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Project Groups

Project Groups

The Group Mechanism

As an instructional aid, project leaders may designate TAs to lead smaller groups of project members. This is accomplished by creating a group, and designating the TA as the leader of that group. A project group is a lot like a unix group, and in fact unix groups is the mechanism used to protect members of one group from members of another group on Emulab nodes. For each group created, a new unix group is created, and the members of the group added. When a group member starts an experiment, he/she indicates the group in the Begin Experiment form. All of the nodes in the experiment will have user accounts built for only those members of the group. In this way, multiple groups of a project can work independently, and be protected from each other via the generally well understood unix group protection mechanism.

The Default Group and Subgroups

As a convenience, all new projects are created with one new group, termed the default group. All project members are in the default group, and as its name implies, whenever the group is left unspecified in a form, it defaults to the default group (this allows you to create a project without any additional groups at all; new members join the default group, new experiments are created in the default group, etc.).

Subgroup is used to refer to a group in a project which is not the default group.

Project Leader Privileges

As project leader (proj_root or group_root in the default group), you may create and destroy subgroups, and add or remove project members from any subgroup. You can also edit the personal information for group members, and begin and terminate experiments in any group. You have root access on every experiment node in any group in your project. You can make yourself the leader of new subgroups, but more typically you would designate someone else to lead a subgroup. A project leader has full control over a subgroup regardless of whether he is a leader, or even member of that subgroup (in fact, it may be desirable to not be a member of subgroups, since subgroup membership means your home directory will be available on nodes on experiments in that subgroup.)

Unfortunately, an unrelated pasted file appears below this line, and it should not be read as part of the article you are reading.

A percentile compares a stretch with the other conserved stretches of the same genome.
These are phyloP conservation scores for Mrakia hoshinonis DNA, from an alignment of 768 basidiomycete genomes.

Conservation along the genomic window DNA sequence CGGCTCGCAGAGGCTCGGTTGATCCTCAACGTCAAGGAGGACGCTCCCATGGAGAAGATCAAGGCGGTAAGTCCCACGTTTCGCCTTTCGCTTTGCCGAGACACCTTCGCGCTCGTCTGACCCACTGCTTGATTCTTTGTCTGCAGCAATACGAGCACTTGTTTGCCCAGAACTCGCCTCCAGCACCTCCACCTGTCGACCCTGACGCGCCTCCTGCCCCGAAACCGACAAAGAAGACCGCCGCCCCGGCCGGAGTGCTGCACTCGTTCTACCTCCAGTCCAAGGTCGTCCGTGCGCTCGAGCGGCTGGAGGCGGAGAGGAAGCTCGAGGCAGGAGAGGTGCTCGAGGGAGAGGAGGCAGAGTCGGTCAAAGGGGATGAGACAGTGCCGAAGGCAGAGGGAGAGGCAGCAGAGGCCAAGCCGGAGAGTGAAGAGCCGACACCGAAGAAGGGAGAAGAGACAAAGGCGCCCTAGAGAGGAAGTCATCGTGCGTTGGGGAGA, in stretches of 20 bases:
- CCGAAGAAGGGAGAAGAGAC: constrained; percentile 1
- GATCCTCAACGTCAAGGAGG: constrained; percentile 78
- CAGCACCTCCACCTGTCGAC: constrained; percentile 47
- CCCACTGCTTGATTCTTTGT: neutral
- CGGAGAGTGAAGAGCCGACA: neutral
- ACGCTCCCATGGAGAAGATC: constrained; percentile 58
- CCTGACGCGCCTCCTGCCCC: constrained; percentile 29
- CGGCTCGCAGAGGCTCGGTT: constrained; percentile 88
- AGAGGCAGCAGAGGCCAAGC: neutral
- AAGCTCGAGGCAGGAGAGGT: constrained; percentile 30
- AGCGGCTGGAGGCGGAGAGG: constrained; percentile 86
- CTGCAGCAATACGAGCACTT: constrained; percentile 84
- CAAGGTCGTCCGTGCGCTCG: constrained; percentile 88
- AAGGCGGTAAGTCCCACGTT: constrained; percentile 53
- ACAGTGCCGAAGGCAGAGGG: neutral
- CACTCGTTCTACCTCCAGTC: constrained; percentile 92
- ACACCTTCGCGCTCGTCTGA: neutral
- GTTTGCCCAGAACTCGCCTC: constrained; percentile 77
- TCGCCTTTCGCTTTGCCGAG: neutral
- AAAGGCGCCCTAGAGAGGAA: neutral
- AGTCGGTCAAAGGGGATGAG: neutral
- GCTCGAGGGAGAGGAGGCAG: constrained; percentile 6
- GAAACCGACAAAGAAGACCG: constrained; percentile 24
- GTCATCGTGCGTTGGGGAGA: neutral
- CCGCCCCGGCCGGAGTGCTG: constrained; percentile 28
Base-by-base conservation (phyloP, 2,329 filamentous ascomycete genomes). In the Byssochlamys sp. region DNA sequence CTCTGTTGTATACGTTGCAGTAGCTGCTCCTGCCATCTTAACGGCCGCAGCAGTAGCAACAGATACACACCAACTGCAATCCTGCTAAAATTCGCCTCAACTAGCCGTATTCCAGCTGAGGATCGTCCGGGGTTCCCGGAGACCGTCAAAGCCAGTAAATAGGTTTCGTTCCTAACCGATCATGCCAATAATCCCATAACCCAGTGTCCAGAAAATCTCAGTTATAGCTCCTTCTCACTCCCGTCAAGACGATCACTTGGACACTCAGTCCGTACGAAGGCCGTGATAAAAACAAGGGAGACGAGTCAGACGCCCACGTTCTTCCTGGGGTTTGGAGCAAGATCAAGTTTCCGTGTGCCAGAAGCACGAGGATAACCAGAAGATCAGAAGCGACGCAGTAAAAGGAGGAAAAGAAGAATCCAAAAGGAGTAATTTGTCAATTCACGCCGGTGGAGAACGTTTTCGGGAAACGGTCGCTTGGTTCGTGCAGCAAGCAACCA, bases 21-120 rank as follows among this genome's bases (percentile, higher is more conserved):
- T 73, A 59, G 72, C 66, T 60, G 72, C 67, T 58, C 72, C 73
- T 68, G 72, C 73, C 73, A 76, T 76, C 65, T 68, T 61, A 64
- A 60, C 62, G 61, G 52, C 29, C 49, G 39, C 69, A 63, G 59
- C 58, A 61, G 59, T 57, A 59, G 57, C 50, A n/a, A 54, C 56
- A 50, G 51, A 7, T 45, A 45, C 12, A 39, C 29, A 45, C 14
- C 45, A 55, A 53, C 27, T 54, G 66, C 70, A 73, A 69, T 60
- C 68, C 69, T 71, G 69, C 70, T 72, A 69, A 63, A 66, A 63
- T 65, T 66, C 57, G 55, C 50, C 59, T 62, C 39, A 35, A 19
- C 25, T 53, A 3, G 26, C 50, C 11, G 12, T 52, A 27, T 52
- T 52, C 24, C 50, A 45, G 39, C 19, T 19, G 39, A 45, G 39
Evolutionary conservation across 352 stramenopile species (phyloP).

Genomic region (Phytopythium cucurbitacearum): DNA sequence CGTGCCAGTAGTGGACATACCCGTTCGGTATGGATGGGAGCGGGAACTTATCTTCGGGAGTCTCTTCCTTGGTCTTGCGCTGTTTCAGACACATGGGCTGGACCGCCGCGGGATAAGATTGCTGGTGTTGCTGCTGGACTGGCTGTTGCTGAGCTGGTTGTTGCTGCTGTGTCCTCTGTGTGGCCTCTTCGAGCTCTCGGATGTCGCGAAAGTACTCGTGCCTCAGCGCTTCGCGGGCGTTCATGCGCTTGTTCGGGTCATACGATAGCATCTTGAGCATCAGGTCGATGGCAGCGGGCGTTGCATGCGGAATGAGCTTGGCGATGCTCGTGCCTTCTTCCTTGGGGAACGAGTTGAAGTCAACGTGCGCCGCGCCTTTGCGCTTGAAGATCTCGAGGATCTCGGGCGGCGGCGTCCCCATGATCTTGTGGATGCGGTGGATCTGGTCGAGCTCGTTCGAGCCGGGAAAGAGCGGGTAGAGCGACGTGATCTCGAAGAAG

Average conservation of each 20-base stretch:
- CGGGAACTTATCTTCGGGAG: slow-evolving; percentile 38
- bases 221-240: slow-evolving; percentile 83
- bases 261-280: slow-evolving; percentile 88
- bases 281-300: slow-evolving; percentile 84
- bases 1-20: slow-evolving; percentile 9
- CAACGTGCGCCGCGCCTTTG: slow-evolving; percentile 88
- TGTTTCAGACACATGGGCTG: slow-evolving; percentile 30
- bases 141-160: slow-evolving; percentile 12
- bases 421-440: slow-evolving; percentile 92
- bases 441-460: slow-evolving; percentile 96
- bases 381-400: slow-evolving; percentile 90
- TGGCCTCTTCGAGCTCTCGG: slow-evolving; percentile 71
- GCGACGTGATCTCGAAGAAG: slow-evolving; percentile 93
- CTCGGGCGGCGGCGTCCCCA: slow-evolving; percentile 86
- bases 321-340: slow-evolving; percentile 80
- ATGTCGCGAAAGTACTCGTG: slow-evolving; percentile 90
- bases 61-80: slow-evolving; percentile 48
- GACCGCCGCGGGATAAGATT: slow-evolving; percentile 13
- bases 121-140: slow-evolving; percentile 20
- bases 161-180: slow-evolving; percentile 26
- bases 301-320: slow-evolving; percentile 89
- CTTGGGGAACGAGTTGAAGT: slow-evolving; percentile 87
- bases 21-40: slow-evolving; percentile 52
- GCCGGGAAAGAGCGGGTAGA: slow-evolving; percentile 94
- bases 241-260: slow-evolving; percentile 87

To create a subgroup, simply go to the Project Information link at your left, and look for the "Create New Group" link, or go to the Create New Group page directly. Once you have created a subgroup, you can edit its membership by clicking on the "Edit" option in the group information page.

Group Leader Privileges

As group leader (group_root) in your group, you may approve new user applications to join your group, as well as remove users from your group. You may bestow group_root, local_root, or user privileges on other users in your group. You may begin and terminate experiments in your group, and have root access on experiment nodes in your group.

If you are a TA managing a subgroup, you can have new Emulab users Join your subgroup by telling them to go to the Join Project link at your left, and specifying the name of your subgroup where it asks for a group name. You will receive an email message for each person that applies to join your subgroup. To approve (or deny) membership in your subgroup, use the New User Approval link. If the user who wishes to join your subgroup is not already a member of the project, approving them to join your group will automatically add them to the project, with user permissions in the default group.

Note: There is no mechanism to join multiple subgroups via a single web form, however, once you have joined one group in a project, you may submit group join requests multiple times to join other Project groups.

Note: Only the project leader may give users group_root in the default group.

Local Root Privileges

As Local Root (local_root) in a group, you may not alter the membership of the group in any way. However, you may begin and terminate group experiments, and have root access on experiment nodes in your group.

User Privileges